“This is a moderate, sensible and open review of the evidence on therapy for those who experience unwanted same-sex attraction. It finds that people may wish to contain or change their orientation for a variety of personal, family, social and religious reasons. Some such people can be helped by properly informed and regulated therapy. Claims that this is always harmful are shown to be based on ideological bias rather than strict science”.
Bishop Michael NazirAli
There are many reasons why a person might consult a therapist for psychological help. No therapeutic intervention is entirely without risk, and the range of conditions for which therapists offer help may be ranked conceptually in terms of risk of harm, from the least to the most risky. At one end of the spectrum, a man may seek help to overcome his nerves in making a speech at his daughter’s wedding. At the other, a man may feel that he is actually a woman ‘trapped in a man’s body’, and may be offered help even to the point of having major surgery and being given hormone treatment to achieve his life goals – with clearly serious potential risks should all not go according to plan.
Between these two extremes lie countless different conditions withvarying degrees of therapeutic risk. It is normal for therapies to be offered ethically throughout the range, subject to the twin principles of client autonomy and informed consent.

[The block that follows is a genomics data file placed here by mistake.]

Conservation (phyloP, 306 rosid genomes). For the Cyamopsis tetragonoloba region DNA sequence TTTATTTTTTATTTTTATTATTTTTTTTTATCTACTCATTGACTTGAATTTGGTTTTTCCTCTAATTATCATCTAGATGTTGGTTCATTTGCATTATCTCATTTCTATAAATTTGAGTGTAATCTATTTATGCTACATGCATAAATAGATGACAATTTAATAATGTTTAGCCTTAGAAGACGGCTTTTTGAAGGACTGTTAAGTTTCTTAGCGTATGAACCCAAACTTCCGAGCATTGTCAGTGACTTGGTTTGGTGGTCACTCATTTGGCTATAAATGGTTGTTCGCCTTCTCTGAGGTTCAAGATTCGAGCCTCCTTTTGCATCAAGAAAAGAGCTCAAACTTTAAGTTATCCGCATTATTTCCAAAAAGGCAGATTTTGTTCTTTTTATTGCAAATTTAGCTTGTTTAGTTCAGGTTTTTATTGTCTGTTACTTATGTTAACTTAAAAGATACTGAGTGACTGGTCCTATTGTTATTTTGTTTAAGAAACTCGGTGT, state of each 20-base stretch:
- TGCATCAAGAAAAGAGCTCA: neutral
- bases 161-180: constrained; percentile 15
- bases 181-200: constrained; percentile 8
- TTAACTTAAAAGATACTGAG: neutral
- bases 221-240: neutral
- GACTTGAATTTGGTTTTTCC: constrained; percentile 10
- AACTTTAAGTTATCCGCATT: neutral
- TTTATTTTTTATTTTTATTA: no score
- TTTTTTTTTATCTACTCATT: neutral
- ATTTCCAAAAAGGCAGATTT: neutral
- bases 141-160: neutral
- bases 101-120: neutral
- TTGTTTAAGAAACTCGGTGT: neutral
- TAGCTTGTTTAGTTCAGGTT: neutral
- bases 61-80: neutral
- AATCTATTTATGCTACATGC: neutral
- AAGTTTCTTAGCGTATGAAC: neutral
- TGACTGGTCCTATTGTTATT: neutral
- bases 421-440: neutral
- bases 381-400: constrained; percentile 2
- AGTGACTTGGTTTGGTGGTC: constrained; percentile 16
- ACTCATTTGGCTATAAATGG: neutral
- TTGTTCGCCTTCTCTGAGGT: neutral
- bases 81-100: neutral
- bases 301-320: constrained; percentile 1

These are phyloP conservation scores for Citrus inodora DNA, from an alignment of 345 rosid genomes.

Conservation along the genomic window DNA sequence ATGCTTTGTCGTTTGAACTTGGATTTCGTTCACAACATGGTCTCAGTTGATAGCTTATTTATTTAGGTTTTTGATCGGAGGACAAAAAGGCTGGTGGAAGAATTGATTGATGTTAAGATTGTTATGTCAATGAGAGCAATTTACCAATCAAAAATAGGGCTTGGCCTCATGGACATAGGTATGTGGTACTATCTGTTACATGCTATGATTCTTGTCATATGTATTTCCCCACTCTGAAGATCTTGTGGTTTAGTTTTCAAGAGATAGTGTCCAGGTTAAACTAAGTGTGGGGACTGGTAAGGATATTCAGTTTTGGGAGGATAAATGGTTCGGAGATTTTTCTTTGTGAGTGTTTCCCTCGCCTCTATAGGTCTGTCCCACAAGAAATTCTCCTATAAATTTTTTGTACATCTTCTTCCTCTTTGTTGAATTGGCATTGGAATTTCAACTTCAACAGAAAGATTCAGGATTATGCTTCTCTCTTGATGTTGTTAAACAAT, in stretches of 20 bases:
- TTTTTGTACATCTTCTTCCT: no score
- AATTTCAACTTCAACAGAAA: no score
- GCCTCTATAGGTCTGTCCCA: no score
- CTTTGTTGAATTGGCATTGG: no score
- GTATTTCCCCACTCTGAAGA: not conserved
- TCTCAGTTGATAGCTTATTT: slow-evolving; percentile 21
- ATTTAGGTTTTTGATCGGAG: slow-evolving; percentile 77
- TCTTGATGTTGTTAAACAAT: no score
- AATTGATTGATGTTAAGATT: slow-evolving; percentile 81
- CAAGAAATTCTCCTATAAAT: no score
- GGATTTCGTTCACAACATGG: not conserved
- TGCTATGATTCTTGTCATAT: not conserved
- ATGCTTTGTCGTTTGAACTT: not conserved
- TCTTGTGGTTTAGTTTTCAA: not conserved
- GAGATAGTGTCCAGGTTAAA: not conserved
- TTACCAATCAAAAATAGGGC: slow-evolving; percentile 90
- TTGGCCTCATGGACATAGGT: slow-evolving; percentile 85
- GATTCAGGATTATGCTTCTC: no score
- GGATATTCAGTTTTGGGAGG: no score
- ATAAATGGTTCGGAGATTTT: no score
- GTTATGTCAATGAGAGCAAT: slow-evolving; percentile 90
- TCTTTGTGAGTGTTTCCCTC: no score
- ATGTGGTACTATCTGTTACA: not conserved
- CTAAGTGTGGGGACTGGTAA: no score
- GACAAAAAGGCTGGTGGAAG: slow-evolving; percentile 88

With one exception
Any therapist in the UK offering to help a client to reduce unwanted same-sex attraction can now expect to be struck off the register of their professional body. Why should this be? The primary reason is that all therapies geared to such a goal are now alleged to be ‘harmful’. ‘Out of Harm’s Way’ investigates the issue of ‘harm’ and the politicisation of UKProfessional Mental Health Bodies.
“We are living in a time when the political agendas of activists within professional associations and governmental agencies have taken precedence over the pursuit of scientifically grounded answers regarding therapeutically aided change in unwanted same-sex attractions and behaviors. By sharing their personal experiences and professional reflections on the issues of harm and ethical care in the provision of change oriented intervention, O’Callaghan and Davidson have provided a helpful corrective to this state of affairs”.
Dr Christopher Rosik, Clinical Psychologist, President of NARTH
“For readers who want to know the real science about the homosexual condition– not the politically acceptable interpretation that one hears from our mental-health associations or the popular media–this publication is definitely a must-read”.
Joseph Nicolosi, Ph.D. Clinical Director, Thomas Aquinas Psychological Clinic